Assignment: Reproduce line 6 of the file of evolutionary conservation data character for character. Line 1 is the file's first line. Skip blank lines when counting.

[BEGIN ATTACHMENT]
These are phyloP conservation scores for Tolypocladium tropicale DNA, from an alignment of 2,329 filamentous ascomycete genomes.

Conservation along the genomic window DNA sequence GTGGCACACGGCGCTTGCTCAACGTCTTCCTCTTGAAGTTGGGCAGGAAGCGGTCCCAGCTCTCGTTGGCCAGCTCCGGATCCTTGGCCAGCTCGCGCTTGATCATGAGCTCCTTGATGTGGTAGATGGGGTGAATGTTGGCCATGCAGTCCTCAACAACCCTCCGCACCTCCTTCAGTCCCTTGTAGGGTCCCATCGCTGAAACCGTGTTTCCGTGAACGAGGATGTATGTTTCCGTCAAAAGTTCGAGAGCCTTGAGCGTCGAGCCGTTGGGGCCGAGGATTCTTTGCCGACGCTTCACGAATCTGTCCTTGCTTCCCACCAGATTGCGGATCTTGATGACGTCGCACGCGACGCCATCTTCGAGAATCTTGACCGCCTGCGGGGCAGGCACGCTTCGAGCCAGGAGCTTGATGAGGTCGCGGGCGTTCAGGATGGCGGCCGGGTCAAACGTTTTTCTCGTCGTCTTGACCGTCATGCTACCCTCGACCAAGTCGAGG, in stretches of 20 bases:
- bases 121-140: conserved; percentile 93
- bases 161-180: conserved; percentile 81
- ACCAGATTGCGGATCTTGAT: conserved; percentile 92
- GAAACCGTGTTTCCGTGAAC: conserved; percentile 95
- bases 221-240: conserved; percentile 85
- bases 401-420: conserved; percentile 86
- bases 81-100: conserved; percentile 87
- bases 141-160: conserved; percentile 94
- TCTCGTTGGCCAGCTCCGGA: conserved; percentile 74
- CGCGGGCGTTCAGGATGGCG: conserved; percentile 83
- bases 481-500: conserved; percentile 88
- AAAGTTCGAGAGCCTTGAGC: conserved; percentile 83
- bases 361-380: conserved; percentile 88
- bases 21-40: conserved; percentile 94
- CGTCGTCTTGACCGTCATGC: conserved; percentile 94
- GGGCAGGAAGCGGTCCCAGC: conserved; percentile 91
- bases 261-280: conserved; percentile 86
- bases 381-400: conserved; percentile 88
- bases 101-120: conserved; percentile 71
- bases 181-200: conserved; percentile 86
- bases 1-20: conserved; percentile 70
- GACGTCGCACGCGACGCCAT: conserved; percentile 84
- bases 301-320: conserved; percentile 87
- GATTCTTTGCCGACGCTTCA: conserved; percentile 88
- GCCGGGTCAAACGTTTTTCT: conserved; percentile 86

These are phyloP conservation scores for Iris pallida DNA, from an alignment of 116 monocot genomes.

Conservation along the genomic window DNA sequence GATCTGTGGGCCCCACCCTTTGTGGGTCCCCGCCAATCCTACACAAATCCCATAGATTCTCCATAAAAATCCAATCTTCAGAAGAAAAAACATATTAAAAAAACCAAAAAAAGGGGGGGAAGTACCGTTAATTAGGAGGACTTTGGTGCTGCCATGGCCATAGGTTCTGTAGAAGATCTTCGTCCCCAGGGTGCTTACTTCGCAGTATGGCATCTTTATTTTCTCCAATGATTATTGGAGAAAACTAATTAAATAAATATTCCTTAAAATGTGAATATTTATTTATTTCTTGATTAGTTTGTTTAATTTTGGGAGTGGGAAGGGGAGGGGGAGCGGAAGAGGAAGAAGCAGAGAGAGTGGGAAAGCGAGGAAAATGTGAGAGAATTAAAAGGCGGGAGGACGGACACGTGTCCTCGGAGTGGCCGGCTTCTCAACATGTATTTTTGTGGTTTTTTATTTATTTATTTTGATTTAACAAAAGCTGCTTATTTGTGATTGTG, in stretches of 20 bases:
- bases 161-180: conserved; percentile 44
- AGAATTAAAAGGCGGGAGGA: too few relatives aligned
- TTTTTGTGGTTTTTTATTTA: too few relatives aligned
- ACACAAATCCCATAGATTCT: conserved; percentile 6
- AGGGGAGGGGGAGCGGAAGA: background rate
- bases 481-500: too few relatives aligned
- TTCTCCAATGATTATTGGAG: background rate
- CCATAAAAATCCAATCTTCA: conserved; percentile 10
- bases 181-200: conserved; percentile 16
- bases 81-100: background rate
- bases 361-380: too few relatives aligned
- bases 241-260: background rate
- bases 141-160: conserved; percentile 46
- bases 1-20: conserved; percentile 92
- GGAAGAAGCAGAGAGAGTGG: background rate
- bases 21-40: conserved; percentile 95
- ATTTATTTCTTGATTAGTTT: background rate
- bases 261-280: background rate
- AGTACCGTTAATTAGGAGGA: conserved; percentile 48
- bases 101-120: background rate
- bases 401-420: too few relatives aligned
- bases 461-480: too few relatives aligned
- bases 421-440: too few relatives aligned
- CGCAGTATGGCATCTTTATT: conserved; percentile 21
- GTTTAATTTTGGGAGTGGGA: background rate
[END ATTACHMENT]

- GAAACCGTGTTTCCGTGAAC: conserved; percentile 95